► From the AP — Lawsuit: Trump administration unfairly prolongs family separation — The Northwest Immigrant Rights Project filed the lawsuit Monday on behalf of three Central American migrants held in federal custody in Washington state, thousands of miles from where immigration officials transferred their children.

► In the Yakima Herald — Protesters urge Rep. Dan Newhouse to take a stand — Dozens of people protested outside U.S. Rep. Dan Newhouse’s Yakima office Monday, demanding he take a stand against a federal policy that saw children separated from their parents who were entering the country illegally.

► In today’s Seattle Times — With labor in short supply, House Republicans weigh legal status for undocumented farmworkers — As growers in Central Washington struggle to find enough workers to pick cherries and other crops, some Republicans in Congress are this week considering a divisive proposal: allow undocumented immigrants to stay in this country – so long as they work in agriculture.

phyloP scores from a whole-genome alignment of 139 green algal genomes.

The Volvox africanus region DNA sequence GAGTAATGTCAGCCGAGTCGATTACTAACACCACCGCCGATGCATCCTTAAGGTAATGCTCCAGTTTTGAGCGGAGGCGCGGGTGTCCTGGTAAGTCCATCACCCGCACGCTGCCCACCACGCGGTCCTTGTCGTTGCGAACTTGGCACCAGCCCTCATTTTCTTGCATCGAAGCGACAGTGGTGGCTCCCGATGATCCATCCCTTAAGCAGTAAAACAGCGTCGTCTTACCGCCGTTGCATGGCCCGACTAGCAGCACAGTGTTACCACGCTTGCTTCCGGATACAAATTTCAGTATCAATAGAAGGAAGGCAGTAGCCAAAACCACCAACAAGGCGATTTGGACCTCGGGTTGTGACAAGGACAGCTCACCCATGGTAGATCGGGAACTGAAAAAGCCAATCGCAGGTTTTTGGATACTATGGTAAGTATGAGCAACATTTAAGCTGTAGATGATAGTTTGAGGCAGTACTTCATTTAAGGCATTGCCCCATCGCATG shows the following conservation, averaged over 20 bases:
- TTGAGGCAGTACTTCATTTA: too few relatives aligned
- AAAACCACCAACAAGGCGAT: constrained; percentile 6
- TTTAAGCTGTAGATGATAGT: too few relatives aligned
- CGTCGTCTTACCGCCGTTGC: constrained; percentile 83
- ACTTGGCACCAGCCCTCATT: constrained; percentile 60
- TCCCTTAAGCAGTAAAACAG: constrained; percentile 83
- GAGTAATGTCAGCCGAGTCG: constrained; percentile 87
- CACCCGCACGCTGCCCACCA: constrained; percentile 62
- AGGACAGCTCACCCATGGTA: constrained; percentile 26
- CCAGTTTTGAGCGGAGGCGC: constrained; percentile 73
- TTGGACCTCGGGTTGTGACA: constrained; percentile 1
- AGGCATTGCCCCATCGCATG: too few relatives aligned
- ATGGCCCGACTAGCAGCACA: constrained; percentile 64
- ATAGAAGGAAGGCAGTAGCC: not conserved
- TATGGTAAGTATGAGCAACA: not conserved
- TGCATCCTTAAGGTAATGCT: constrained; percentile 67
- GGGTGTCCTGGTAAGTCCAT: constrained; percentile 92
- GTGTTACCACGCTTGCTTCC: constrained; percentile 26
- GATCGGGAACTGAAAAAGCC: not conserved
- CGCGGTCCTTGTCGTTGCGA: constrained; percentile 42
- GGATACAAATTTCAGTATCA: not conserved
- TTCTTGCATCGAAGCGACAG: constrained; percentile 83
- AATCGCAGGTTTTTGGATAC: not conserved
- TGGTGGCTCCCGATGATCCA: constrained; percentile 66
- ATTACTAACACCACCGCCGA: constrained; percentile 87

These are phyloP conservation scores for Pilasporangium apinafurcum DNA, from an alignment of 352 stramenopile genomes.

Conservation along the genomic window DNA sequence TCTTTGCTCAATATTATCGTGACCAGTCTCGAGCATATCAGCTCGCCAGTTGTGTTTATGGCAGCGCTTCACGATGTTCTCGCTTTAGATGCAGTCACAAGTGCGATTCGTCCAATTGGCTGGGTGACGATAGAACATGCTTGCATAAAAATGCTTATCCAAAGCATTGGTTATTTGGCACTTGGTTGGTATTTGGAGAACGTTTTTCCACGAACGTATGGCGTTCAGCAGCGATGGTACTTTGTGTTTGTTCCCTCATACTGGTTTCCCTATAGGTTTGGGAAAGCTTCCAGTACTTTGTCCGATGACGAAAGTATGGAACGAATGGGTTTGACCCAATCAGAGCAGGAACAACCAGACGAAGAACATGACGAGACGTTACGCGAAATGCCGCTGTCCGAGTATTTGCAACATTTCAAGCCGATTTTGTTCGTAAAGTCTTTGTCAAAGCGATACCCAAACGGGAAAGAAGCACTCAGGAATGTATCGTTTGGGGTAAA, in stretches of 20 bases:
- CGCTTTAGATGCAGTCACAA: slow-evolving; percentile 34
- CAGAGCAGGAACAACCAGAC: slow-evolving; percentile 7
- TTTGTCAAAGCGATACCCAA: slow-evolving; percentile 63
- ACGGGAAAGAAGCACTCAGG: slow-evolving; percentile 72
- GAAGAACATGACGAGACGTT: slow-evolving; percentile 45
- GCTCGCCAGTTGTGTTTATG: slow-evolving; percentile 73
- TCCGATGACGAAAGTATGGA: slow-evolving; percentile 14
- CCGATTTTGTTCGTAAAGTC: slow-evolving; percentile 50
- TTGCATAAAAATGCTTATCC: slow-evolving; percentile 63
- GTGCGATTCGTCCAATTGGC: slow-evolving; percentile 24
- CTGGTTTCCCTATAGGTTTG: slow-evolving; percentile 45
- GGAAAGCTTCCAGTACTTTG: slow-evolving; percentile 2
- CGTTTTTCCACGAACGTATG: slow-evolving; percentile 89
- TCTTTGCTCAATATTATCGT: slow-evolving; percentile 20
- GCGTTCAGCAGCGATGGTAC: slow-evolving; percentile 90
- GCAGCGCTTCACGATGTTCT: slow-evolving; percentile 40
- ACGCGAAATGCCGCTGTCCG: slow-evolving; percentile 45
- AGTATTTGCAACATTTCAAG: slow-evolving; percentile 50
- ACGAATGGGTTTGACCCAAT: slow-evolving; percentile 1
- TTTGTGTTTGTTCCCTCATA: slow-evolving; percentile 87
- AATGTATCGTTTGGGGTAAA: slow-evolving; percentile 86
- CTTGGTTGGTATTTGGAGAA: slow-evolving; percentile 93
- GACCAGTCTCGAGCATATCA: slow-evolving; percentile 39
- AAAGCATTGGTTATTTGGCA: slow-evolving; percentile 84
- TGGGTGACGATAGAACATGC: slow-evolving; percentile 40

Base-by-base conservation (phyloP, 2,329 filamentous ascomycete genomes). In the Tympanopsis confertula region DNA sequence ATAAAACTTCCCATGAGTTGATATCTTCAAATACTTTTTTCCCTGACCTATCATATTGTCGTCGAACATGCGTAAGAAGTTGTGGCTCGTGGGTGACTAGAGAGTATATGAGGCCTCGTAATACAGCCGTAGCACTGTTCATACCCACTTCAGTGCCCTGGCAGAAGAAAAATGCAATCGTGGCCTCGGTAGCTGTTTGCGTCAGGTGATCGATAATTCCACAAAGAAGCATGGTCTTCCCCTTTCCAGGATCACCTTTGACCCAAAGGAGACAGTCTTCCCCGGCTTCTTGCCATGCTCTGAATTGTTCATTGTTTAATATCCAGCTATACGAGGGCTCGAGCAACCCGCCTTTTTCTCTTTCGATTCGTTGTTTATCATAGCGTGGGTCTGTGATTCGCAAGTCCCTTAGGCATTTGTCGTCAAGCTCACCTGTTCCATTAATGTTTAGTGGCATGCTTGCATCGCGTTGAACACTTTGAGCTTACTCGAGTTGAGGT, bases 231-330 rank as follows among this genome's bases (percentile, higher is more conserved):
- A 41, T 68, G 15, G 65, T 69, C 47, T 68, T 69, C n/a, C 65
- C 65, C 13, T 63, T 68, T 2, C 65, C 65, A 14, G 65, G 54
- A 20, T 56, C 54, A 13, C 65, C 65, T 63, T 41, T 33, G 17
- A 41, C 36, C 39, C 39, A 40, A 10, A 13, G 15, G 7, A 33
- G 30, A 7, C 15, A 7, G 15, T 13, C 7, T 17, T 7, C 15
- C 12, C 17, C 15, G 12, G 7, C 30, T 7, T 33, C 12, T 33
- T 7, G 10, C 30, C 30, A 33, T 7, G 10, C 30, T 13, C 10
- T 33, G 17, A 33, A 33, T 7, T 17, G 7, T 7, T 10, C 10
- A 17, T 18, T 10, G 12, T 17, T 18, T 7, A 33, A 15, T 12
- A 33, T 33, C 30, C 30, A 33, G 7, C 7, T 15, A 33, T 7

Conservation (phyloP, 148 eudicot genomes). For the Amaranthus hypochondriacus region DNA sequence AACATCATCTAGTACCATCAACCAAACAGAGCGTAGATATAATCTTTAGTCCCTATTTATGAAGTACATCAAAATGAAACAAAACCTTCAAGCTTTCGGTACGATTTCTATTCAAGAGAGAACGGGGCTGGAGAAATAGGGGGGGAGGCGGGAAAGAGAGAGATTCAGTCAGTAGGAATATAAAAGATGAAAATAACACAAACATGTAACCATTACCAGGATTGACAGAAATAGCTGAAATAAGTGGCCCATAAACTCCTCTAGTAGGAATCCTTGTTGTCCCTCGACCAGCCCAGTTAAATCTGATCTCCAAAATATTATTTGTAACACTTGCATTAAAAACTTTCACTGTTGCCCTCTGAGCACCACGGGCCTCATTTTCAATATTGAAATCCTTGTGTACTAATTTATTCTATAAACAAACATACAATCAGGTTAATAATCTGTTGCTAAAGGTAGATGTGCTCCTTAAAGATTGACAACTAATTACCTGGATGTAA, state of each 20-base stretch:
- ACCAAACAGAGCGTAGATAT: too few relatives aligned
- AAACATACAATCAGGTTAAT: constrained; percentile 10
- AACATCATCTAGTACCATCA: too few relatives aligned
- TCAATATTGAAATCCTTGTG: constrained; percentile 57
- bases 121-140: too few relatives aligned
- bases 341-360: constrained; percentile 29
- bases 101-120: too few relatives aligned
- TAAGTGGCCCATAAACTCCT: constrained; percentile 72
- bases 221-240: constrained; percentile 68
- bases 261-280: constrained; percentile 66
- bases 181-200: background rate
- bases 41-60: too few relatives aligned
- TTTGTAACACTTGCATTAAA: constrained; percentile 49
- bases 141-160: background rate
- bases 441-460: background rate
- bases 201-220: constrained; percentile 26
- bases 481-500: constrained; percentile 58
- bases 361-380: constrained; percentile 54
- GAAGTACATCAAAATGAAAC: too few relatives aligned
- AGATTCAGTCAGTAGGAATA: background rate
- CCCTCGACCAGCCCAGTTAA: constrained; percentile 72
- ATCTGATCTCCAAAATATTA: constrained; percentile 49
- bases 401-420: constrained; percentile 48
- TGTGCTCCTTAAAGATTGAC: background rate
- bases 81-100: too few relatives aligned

EDITOR’S NOTE — Apparently, the elusive Rep. Newhouse supports this new Bracero-like guest worker policy.

► From The Hill — Vulnerable House GOP leader takes lead on family separations bill — Rep. Cathy McMorris Rodgers (Wash.), chairwoman of the House Republican conference, confirmed on Monday that she is taking the lead on legislation to end the separation of immigrant families at the U.S.-Mexico border. She is facing a potentially tough reelection this fall, with the Cook Political Report rating her race as competitive, though the seat leans Republican.

► In today’s Washington Post — GOP focuses on bills to keep families together as hopes dim for broad immigration overhaul — With the president proving to be an unpredictable ally, Republicans have all but abandoned efforts for sweeping legislation that would fund a border wall and deal with the fate of young undocumented immigrants.

► In today’s NY Times — U.S. retreats on ‘zero tolerance’ at border to stop separations — The announcement by the nation’s top border security official effectively revives the Obama administration’s “catch and release” policy that has so angered President Trump.




► From Politico — Trump’s trade war triggers recession fears — Trump could be running a “Morning in America” midterm campaign strategy, bragging about a growing economy with low unemployment. Instead, he’s banking on hard-line trade and immigration policies that could excite his base while undoing economic gains and nudging the U.S. toward a recession.